FoodDrinkEurope Director General Mella Frewen said: “Our industry is made up of 4.7 million dedicated workers and 294,000 business of all sizes, and from all corners of Europe. It is our collective goal to make sure that shelves are stacked, and fridges are full. However, this is becoming increasingly difficult. We have therefore identified five pressure points putting a particular strain on the food supply chain.
“If we act on these five areas now, we believe we can avoid serious disruptions to food and drink supplies to consumers and safeguard our jobs and businesses.”
FoodDrinkEurope has written to Commission President Ursula von der Leyen and is calling on the Commission, in close co-ordination with EU Member States, to take urgent action on these five points:
1: Support the food sector workforce
The food and drink manufacturing industry relies on a dedicated workforce, including factory workers, fork-lift and lorry drivers, and many more, to produce food and to transport it to destination markets. However, with many of the workforce off sick, following guidance to stay at home, facing travel restrictions and quarantine at borders, or looking after children, we face a serious risk of labour shortages.
Given their essential role to maintain food security in Europe, we urge the Commission to provide EU guidelines to Members States to establish harmonised protocols for food sector workers to continue their work safely, where they are fit and able, just as workers in the medical sector have also been given special dispensations and privileges.
2: Recognise the entire food supply chain as ‘essential’
We welcomed the Commission’s March 16 statement announcing guidelines to Member States on border management measures, and recognising food as an ‘essential service’. However, we are aware that different Member States have different interpretations of what may constitute an ‘essential’ sector and the measures to keep the food value chain in full operation. Food and drink products, ingredients, packaging and packaging materials (which among other things are essential for food safety and transportation), feed and pet food, need to be regarded as essential by all EU Member States, to avoid delays at borders.
We urge the Commission to impress on all Member States the essential importance of the food sector and the special measures needed to keep the food supply chain functioning in all of its aspects.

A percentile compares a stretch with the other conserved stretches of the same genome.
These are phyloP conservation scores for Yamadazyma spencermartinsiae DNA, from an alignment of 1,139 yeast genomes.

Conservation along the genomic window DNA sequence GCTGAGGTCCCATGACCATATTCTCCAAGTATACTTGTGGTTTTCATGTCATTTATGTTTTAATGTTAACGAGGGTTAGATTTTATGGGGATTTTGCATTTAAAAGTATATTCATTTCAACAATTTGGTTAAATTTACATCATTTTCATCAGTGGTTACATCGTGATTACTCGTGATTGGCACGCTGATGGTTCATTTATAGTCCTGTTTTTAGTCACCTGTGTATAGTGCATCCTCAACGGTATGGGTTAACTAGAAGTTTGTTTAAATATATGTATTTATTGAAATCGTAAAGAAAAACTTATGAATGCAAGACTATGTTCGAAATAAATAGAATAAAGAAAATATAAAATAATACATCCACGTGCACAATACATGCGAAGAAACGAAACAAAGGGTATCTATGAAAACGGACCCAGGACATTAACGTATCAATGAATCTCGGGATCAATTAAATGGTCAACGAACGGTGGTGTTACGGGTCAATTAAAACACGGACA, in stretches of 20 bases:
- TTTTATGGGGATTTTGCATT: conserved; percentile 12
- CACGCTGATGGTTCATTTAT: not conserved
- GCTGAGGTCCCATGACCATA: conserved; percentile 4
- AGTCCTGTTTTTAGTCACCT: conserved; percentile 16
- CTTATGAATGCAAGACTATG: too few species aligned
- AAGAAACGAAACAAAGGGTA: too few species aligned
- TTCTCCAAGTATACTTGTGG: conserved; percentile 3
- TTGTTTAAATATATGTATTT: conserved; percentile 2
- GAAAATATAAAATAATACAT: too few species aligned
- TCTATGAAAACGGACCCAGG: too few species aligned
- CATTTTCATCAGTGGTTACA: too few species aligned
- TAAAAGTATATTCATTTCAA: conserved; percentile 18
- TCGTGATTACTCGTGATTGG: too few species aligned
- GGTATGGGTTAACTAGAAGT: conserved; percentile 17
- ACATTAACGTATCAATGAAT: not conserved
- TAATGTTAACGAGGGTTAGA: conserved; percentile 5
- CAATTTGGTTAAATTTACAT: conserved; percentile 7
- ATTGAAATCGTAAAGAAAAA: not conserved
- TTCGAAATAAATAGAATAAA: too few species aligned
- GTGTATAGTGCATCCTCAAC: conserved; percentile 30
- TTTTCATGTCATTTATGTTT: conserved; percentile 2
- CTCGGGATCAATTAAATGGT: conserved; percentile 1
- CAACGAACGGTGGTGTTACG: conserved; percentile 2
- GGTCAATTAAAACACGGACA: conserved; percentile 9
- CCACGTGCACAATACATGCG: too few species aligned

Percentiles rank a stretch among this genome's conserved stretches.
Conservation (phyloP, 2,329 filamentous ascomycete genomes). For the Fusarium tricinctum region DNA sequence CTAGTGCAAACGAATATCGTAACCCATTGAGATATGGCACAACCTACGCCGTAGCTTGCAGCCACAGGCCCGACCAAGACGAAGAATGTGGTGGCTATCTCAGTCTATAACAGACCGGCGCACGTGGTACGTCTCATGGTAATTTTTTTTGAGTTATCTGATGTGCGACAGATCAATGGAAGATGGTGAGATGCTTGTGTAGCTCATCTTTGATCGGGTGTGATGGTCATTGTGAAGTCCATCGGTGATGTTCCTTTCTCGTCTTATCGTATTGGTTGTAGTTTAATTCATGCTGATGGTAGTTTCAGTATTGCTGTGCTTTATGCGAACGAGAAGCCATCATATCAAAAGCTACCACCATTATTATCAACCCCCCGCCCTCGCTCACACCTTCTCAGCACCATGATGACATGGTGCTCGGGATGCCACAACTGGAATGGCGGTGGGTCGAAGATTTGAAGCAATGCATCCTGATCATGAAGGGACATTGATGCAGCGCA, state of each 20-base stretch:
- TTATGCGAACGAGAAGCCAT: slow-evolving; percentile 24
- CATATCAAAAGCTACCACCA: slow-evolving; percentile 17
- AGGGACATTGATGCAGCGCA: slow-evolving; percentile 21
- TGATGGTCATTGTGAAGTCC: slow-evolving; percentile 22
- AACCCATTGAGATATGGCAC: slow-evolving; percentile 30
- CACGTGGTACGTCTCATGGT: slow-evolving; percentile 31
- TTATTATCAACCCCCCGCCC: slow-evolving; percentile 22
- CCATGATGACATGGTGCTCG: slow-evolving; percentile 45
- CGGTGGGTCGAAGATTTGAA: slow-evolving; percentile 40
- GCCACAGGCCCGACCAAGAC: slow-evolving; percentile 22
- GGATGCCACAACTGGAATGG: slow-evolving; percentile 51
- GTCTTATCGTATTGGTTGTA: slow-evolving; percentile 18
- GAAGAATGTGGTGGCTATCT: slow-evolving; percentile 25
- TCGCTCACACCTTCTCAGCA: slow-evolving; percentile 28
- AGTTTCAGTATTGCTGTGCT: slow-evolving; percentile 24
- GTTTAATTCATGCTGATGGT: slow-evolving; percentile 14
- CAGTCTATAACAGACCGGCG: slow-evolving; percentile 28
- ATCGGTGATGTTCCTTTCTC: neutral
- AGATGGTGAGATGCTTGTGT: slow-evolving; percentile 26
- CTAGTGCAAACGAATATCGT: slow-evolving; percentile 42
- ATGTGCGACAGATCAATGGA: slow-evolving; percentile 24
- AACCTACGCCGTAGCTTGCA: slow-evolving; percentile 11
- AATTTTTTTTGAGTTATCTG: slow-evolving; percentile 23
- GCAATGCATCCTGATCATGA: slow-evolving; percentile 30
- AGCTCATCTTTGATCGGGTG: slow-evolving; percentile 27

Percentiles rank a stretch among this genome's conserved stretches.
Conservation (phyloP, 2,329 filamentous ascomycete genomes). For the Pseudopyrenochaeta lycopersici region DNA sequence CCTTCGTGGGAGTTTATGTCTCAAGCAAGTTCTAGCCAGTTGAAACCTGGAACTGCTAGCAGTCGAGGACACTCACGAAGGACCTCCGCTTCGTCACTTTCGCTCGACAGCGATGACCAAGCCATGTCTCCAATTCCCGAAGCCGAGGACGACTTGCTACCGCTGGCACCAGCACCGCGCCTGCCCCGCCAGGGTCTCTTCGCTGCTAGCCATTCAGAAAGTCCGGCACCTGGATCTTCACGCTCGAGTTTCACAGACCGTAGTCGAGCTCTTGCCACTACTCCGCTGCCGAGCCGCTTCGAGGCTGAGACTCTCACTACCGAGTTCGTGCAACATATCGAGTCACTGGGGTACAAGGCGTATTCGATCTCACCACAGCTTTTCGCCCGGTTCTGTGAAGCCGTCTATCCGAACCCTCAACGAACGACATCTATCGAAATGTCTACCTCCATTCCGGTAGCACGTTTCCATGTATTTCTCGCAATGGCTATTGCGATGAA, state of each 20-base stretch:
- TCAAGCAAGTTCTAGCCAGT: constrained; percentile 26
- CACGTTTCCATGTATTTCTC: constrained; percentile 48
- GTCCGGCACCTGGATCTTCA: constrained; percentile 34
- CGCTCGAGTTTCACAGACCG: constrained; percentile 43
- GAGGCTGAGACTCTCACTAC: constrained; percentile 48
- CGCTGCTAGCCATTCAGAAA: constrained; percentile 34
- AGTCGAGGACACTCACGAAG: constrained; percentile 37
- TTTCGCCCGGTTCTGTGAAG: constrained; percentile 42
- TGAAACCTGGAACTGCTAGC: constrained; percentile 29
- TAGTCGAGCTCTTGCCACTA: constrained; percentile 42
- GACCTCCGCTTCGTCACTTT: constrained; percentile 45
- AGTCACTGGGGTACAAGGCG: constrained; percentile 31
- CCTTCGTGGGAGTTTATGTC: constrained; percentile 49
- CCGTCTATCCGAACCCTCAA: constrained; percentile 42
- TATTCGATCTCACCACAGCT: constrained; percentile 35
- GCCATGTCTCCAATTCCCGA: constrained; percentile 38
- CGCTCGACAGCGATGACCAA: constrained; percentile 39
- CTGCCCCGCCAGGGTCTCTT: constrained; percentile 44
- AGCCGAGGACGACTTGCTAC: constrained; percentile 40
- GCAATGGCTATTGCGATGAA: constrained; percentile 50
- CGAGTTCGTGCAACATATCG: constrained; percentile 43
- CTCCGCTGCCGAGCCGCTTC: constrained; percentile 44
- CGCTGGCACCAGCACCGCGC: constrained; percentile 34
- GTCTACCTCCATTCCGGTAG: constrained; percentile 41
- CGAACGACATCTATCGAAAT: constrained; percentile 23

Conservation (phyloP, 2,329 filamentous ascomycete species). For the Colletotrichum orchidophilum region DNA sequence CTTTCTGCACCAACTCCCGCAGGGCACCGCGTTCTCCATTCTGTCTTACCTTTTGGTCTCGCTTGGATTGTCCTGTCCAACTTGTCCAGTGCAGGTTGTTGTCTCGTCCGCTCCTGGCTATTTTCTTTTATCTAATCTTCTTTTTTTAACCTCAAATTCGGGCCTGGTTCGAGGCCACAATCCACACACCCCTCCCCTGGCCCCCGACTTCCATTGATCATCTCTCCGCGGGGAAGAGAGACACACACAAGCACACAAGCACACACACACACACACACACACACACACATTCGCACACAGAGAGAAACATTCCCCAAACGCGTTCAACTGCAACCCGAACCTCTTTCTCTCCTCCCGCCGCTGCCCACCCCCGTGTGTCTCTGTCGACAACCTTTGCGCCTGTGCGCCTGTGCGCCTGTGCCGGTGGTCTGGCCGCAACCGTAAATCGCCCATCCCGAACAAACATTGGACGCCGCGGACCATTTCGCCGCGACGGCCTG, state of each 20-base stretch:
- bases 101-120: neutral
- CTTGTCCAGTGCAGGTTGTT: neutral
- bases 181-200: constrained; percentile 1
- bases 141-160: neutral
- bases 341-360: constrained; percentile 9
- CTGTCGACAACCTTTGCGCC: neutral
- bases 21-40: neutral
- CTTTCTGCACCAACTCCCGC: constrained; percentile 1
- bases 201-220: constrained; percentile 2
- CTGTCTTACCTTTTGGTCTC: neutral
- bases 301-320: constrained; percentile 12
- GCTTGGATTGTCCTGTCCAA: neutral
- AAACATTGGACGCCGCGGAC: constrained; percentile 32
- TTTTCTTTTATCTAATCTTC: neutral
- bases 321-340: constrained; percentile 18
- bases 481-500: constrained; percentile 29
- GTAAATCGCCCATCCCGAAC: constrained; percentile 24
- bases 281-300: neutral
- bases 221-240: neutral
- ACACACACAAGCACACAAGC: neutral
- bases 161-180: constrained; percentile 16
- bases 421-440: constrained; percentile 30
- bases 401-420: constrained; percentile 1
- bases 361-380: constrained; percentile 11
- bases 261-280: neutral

3: Unblock transport bottlenecks
The food supply chain relies on the ability to move ingredients and finished products rapidly across borders in order to meet consumer demand. However, our members are reporting long delays at borders as lorries are either delayed or prevented from crossing borders entirely. In addition, companies are starting to receive requests to provide delivery lorries with an official company document stating that the lorry contents are classified as an ‘essential sector’ of vital importance or asking for ‘certificates’. No such standardised paperwork exists across the EU, leading to yet more delays. There are further concerns that goods blocked at borders will go to waste without emergency measures to re-distribute or donate them.
We request that the Commission follow-up on the measures set out in the Informal Transport Council of March 18, including strongly encouraging Members States to implement the priority ‘green lanes’ for food sector lorries, and waiving existing weekend bans. We strongly advise the harmonisation of border crossing protocols across the EU in order to maintain a fully functioning Single Market and to avoid transport bottlenecks. Further consideration should be given to measures to re-distribute food which cannot reach its intended market.
4: Support struggling businesses
Ninety-nine percent of the EU’s food and drink businesses are small and medium-sized enterprises (SMEs). The coronavirus pandemic is threatening the continued existence of many of these businesses. One major impact on food and drink manufacturers has been the closure of large segments of the food service sector – including restaurants, hotels, bars and cafeterias. Food business operators have reported a significant fall in demand along with general delays in their supply chains.
We urge the Commission, in collaboration with Member States, to develop comprehensive emergency measures for the food sector, to minimise the financial impact on food businesses, maintain jobs and to help re-build the economic sustainability of the sector over the long term. We also count on the Commission to facilitate a flexible and pragmatic regulatory environment which supports vulnerable businesses in these times of crisis. For instance, flexibility around the implementation of state aid rules and certain fiscal support could be crucial to cope with impact in the Member States.
5: Facilitate global trade
As a major importer and exporter of agri-food products, the EU food and drink industry plays a major part in bringing food and drink to consumers worldwide. Since the coronavirus outbreak, our members have reported declining sales, particularly in China and the wider Asia region. Uncertainty is a major problem for exporters. Some of them have not been able to ship merchandise for two months, while others are experiencing noticeable delays from their usual clients. The European food and drink industry is also reliant on ingredients imported from third countries to manufacture products – these supply chains are also severely disrupted.
We ask the Commission to hold bilateral talks with our major trade partners to facilitate trade in food and drink products and essential ingredients and call for international collaboration to ensure that products can continue to move globally.
For more information on the food and drink industry’s activities during the Covid-19 pandemic, please refer to: